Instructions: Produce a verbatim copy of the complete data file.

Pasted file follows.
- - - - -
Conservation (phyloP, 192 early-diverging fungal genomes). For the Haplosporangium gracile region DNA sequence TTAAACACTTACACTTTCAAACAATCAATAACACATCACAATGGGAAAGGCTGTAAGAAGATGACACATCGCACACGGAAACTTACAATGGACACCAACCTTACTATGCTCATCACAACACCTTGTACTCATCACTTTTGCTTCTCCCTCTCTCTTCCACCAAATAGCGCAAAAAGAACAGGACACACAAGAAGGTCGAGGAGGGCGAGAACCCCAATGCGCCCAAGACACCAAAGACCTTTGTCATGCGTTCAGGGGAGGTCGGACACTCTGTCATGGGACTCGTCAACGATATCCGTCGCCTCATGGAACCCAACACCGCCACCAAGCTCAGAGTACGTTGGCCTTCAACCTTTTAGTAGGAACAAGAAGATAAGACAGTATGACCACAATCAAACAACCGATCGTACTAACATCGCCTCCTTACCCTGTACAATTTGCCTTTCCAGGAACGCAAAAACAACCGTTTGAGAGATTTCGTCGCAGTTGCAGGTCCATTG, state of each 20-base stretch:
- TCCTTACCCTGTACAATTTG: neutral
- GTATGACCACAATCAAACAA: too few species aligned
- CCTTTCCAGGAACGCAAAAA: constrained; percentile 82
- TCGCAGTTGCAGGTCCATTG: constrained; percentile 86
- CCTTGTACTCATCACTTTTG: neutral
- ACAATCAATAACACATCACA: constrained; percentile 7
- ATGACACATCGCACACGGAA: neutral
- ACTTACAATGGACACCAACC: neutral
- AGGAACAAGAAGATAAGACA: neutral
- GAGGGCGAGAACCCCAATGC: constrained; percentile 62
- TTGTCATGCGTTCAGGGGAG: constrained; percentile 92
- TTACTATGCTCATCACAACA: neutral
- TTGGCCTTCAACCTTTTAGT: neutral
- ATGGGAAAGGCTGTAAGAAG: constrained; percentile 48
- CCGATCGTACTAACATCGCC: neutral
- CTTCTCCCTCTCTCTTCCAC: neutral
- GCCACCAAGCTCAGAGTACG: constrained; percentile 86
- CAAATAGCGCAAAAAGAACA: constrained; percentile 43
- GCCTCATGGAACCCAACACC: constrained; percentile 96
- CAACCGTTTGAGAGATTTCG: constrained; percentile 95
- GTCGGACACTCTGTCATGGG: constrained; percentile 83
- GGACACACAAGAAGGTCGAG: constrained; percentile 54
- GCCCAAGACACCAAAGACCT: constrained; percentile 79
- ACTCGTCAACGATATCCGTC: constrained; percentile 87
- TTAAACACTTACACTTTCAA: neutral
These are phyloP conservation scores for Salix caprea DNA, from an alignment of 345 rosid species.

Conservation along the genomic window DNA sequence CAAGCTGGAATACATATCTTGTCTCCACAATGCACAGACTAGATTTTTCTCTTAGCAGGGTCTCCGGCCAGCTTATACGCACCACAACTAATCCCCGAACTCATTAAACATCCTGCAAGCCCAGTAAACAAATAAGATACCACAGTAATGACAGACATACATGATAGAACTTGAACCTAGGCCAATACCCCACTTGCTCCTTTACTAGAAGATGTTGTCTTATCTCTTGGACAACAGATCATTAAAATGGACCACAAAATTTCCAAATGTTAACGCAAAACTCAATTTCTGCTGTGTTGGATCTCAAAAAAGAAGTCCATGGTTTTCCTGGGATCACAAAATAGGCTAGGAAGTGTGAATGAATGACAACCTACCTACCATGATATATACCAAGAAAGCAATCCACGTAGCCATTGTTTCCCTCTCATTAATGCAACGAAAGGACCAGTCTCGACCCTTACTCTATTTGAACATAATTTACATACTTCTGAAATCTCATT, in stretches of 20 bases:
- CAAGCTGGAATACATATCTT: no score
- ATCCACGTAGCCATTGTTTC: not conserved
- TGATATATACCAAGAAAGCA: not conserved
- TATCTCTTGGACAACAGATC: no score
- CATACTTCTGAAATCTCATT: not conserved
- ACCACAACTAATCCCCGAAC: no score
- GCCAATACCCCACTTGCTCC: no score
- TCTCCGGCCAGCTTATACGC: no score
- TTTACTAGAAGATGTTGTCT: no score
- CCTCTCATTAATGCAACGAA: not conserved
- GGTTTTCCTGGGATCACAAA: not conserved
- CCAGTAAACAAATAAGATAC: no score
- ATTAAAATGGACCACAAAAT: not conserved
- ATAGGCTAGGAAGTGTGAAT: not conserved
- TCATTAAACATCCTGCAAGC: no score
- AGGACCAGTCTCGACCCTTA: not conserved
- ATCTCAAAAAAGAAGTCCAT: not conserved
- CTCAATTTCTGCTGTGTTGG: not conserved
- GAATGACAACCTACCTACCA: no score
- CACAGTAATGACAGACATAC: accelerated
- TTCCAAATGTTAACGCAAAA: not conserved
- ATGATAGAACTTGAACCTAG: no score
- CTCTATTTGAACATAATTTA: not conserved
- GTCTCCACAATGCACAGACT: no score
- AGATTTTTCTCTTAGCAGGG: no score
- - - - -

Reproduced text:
Conservation (phyloP, 192 early-diverging fungal genomes). For the Haplosporangium gracile region DNA sequence TTAAACACTTACACTTTCAAACAATCAATAACACATCACAATGGGAAAGGCTGTAAGAAGATGACACATCGCACACGGAAACTTACAATGGACACCAACCTTACTATGCTCATCACAACACCTTGTACTCATCACTTTTGCTTCTCCCTCTCTCTTCCACCAAATAGCGCAAAAAGAACAGGACACACAAGAAGGTCGAGGAGGGCGAGAACCCCAATGCGCCCAAGACACCAAAGACCTTTGTCATGCGTTCAGGGGAGGTCGGACACTCTGTCATGGGACTCGTCAACGATATCCGTCGCCTCATGGAACCCAACACCGCCACCAAGCTCAGAGTACGTTGGCCTTCAACCTTTTAGTAGGAACAAGAAGATAAGACAGTATGACCACAATCAAACAACCGATCGTACTAACATCGCCTCCTTACCCTGTACAATTTGCCTTTCCAGGAACGCAAAAACAACCGTTTGAGAGATTTCGTCGCAGTTGCAGGTCCATTG, state of each 20-base stretch:
- TCCTTACCCTGTACAATTTG: neutral
- GTATGACCACAATCAAACAA: too few species aligned
- CCTTTCCAGGAACGCAAAAA: constrained; percentile 82
- TCGCAGTTGCAGGTCCATTG: constrained; percentile 86
- CCTTGTACTCATCACTTTTG: neutral
- ACAATCAATAACACATCACA: constrained; percentile 7
- ATGACACATCGCACACGGAA: neutral
- ACTTACAATGGACACCAACC: neutral
- AGGAACAAGAAGATAAGACA: neutral
- GAGGGCGAGAACCCCAATGC: constrained; percentile 62
- TTGTCATGCGTTCAGGGGAG: constrained; percentile 92
- TTACTATGCTCATCACAACA: neutral
- TTGGCCTTCAACCTTTTAGT: neutral
- ATGGGAAAGGCTGTAAGAAG: constrained; percentile 48
- CCGATCGTACTAACATCGCC: neutral
- CTTCTCCCTCTCTCTTCCAC: neutral
- GCCACCAAGCTCAGAGTACG: constrained; percentile 86
- CAAATAGCGCAAAAAGAACA: constrained; percentile 43
- GCCTCATGGAACCCAACACC: constrained; percentile 96
- CAACCGTTTGAGAGATTTCG: constrained; percentile 95
- GTCGGACACTCTGTCATGGG: constrained; percentile 83
- GGACACACAAGAAGGTCGAG: constrained; percentile 54
- GCCCAAGACACCAAAGACCT: constrained; percentile 79
- ACTCGTCAACGATATCCGTC: constrained; percentile 87
- TTAAACACTTACACTTTCAA: neutral
These are phyloP conservation scores for Salix caprea DNA, from an alignment of 345 rosid species.

Conservation along the genomic window DNA sequence CAAGCTGGAATACATATCTTGTCTCCACAATGCACAGACTAGATTTTTCTCTTAGCAGGGTCTCCGGCCAGCTTATACGCACCACAACTAATCCCCGAACTCATTAAACATCCTGCAAGCCCAGTAAACAAATAAGATACCACAGTAATGACAGACATACATGATAGAACTTGAACCTAGGCCAATACCCCACTTGCTCCTTTACTAGAAGATGTTGTCTTATCTCTTGGACAACAGATCATTAAAATGGACCACAAAATTTCCAAATGTTAACGCAAAACTCAATTTCTGCTGTGTTGGATCTCAAAAAAGAAGTCCATGGTTTTCCTGGGATCACAAAATAGGCTAGGAAGTGTGAATGAATGACAACCTACCTACCATGATATATACCAAGAAAGCAATCCACGTAGCCATTGTTTCCCTCTCATTAATGCAACGAAAGGACCAGTCTCGACCCTTACTCTATTTGAACATAATTTACATACTTCTGAAATCTCATT, in stretches of 20 bases:
- CAAGCTGGAATACATATCTT: no score
- ATCCACGTAGCCATTGTTTC: not conserved
- TGATATATACCAAGAAAGCA: not conserved
- TATCTCTTGGACAACAGATC: no score
- CATACTTCTGAAATCTCATT: not conserved
- ACCACAACTAATCCCCGAAC: no score
- GCCAATACCCCACTTGCTCC: no score
- TCTCCGGCCAGCTTATACGC: no score
- TTTACTAGAAGATGTTGTCT: no score
- CCTCTCATTAATGCAACGAA: not conserved
- GGTTTTCCTGGGATCACAAA: not conserved
- CCAGTAAACAAATAAGATAC: no score
- ATTAAAATGGACCACAAAAT: not conserved
- ATAGGCTAGGAAGTGTGAAT: not conserved
- TCATTAAACATCCTGCAAGC: no score
- AGGACCAGTCTCGACCCTTA: not conserved
- ATCTCAAAAAAGAAGTCCAT: not conserved
- CTCAATTTCTGCTGTGTTGG: not conserved
- GAATGACAACCTACCTACCA: no score
- CACAGTAATGACAGACATAC: accelerated
- TTCCAAATGTTAACGCAAAA: not conserved
- ATGATAGAACTTGAACCTAG: no score
- CTCTATTTGAACATAATTTA: not conserved
- GTCTCCACAATGCACAGACT: no score
- AGATTTTTCTCTTAGCAGGG: no score